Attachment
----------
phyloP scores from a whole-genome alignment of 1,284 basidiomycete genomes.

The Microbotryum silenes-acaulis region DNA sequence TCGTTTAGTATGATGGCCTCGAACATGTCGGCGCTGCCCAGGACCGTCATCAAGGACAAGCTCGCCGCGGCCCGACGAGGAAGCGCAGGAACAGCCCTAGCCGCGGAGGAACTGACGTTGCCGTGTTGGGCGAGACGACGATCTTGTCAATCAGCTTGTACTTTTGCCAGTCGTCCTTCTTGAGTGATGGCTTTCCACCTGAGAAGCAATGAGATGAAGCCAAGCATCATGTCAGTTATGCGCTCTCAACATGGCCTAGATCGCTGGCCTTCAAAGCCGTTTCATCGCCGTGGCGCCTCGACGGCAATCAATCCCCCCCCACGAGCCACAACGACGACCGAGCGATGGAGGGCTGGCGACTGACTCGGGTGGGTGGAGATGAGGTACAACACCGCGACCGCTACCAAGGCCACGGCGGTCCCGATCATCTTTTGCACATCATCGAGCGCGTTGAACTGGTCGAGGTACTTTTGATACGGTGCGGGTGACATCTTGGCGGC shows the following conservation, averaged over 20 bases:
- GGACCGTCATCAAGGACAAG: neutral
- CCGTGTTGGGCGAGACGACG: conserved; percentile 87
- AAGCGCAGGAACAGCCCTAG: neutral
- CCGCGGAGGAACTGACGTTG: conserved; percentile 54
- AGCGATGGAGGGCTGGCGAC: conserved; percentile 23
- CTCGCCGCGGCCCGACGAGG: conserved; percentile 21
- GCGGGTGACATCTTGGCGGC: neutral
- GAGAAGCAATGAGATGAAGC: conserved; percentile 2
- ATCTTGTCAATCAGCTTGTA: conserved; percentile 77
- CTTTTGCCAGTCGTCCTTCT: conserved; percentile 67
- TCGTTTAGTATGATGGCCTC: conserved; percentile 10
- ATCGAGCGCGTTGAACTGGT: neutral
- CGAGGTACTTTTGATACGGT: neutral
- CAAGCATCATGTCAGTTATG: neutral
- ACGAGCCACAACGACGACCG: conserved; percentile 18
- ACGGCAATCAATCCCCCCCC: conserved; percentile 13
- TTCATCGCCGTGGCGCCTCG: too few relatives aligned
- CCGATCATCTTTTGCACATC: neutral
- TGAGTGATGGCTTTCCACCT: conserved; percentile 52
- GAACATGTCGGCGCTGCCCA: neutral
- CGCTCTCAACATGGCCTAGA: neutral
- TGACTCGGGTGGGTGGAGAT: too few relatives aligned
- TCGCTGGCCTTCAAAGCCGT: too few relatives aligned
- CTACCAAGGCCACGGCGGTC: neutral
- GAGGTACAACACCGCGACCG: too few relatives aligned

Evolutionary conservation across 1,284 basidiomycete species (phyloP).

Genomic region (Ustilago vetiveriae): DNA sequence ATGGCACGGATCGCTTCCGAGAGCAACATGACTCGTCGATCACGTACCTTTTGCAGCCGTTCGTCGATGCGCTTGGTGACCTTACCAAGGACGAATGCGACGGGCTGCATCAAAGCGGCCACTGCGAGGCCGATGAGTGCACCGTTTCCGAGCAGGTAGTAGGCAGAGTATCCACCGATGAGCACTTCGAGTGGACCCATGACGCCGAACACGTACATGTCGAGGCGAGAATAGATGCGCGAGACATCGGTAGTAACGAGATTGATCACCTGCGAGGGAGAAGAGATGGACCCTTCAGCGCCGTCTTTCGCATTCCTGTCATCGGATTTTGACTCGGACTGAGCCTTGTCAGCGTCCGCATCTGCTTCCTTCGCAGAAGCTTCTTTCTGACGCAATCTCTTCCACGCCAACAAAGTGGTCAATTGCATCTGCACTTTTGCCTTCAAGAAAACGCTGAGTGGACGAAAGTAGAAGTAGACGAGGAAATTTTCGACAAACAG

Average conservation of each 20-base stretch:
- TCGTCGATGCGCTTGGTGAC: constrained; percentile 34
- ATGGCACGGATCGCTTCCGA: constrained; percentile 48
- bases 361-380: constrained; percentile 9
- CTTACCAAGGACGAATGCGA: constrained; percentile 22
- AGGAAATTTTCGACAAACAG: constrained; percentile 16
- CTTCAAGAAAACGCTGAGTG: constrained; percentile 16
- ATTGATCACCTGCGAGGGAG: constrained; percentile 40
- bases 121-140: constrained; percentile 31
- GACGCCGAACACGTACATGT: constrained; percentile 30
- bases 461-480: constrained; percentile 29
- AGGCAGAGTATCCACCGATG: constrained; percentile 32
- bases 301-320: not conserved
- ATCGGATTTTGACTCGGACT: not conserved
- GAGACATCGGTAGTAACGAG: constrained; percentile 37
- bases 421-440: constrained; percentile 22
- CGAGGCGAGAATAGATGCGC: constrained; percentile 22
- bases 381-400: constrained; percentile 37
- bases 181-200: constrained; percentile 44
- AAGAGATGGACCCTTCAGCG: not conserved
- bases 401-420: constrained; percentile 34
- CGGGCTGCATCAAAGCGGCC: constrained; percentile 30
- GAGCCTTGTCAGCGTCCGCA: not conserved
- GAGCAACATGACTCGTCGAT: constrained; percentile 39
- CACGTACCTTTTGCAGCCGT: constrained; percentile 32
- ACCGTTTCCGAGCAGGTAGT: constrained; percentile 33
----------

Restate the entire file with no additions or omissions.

phyloP scores from a whole-genome alignment of 1,284 basidiomycete genomes.

The Microbotryum silenes-acaulis region DNA sequence TCGTTTAGTATGATGGCCTCGAACATGTCGGCGCTGCCCAGGACCGTCATCAAGGACAAGCTCGCCGCGGCCCGACGAGGAAGCGCAGGAACAGCCCTAGCCGCGGAGGAACTGACGTTGCCGTGTTGGGCGAGACGACGATCTTGTCAATCAGCTTGTACTTTTGCCAGTCGTCCTTCTTGAGTGATGGCTTTCCACCTGAGAAGCAATGAGATGAAGCCAAGCATCATGTCAGTTATGCGCTCTCAACATGGCCTAGATCGCTGGCCTTCAAAGCCGTTTCATCGCCGTGGCGCCTCGACGGCAATCAATCCCCCCCCACGAGCCACAACGACGACCGAGCGATGGAGGGCTGGCGACTGACTCGGGTGGGTGGAGATGAGGTACAACACCGCGACCGCTACCAAGGCCACGGCGGTCCCGATCATCTTTTGCACATCATCGAGCGCGTTGAACTGGTCGAGGTACTTTTGATACGGTGCGGGTGACATCTTGGCGGC shows the following conservation, averaged over 20 bases:
- GGACCGTCATCAAGGACAAG: neutral
- CCGTGTTGGGCGAGACGACG: conserved; percentile 87
- AAGCGCAGGAACAGCCCTAG: neutral
- CCGCGGAGGAACTGACGTTG: conserved; percentile 54
- AGCGATGGAGGGCTGGCGAC: conserved; percentile 23
- CTCGCCGCGGCCCGACGAGG: conserved; percentile 21
- GCGGGTGACATCTTGGCGGC: neutral
- GAGAAGCAATGAGATGAAGC: conserved; percentile 2
- ATCTTGTCAATCAGCTTGTA: conserved; percentile 77
- CTTTTGCCAGTCGTCCTTCT: conserved; percentile 67
- TCGTTTAGTATGATGGCCTC: conserved; percentile 10
- ATCGAGCGCGTTGAACTGGT: neutral
- CGAGGTACTTTTGATACGGT: neutral
- CAAGCATCATGTCAGTTATG: neutral
- ACGAGCCACAACGACGACCG: conserved; percentile 18
- ACGGCAATCAATCCCCCCCC: conserved; percentile 13
- TTCATCGCCGTGGCGCCTCG: too few relatives aligned
- CCGATCATCTTTTGCACATC: neutral
- TGAGTGATGGCTTTCCACCT: conserved; percentile 52
- GAACATGTCGGCGCTGCCCA: neutral
- CGCTCTCAACATGGCCTAGA: neutral
- TGACTCGGGTGGGTGGAGAT: too few relatives aligned
- TCGCTGGCCTTCAAAGCCGT: too few relatives aligned
- CTACCAAGGCCACGGCGGTC: neutral
- GAGGTACAACACCGCGACCG: too few relatives aligned

Evolutionary conservation across 1,284 basidiomycete species (phyloP).

Genomic region (Ustilago vetiveriae): DNA sequence ATGGCACGGATCGCTTCCGAGAGCAACATGACTCGTCGATCACGTACCTTTTGCAGCCGTTCGTCGATGCGCTTGGTGACCTTACCAAGGACGAATGCGACGGGCTGCATCAAAGCGGCCACTGCGAGGCCGATGAGTGCACCGTTTCCGAGCAGGTAGTAGGCAGAGTATCCACCGATGAGCACTTCGAGTGGACCCATGACGCCGAACACGTACATGTCGAGGCGAGAATAGATGCGCGAGACATCGGTAGTAACGAGATTGATCACCTGCGAGGGAGAAGAGATGGACCCTTCAGCGCCGTCTTTCGCATTCCTGTCATCGGATTTTGACTCGGACTGAGCCTTGTCAGCGTCCGCATCTGCTTCCTTCGCAGAAGCTTCTTTCTGACGCAATCTCTTCCACGCCAACAAAGTGGTCAATTGCATCTGCACTTTTGCCTTCAAGAAAACGCTGAGTGGACGAAAGTAGAAGTAGACGAGGAAATTTTCGACAAACAG

Average conservation of each 20-base stretch:
- TCGTCGATGCGCTTGGTGAC: constrained; percentile 34
- ATGGCACGGATCGCTTCCGA: constrained; percentile 48
- bases 361-380: constrained; percentile 9
- CTTACCAAGGACGAATGCGA: constrained; percentile 22
- AGGAAATTTTCGACAAACAG: constrained; percentile 16
- CTTCAAGAAAACGCTGAGTG: constrained; percentile 16
- ATTGATCACCTGCGAGGGAG: constrained; percentile 40
- bases 121-140: constrained; percentile 31
- GACGCCGAACACGTACATGT: constrained; percentile 30
- bases 461-480: constrained; percentile 29
- AGGCAGAGTATCCACCGATG: constrained; percentile 32
- bases 301-320: not conserved
- ATCGGATTTTGACTCGGACT: not conserved
- GAGACATCGGTAGTAACGAG: constrained; percentile 37
- bases 421-440: constrained; percentile 22
- CGAGGCGAGAATAGATGCGC: constrained; percentile 22
- bases 381-400: constrained; percentile 37
- bases 181-200: constrained; percentile 44
- AAGAGATGGACCCTTCAGCG: not conserved
- bases 401-420: constrained; percentile 34
- CGGGCTGCATCAAAGCGGCC: constrained; percentile 30
- GAGCCTTGTCAGCGTCCGCA: not conserved
- GAGCAACATGACTCGTCGAT: constrained; percentile 39
- CACGTACCTTTTGCAGCCGT: constrained; percentile 32
- ACCGTTTCCGAGCAGGTAGT: constrained; percentile 33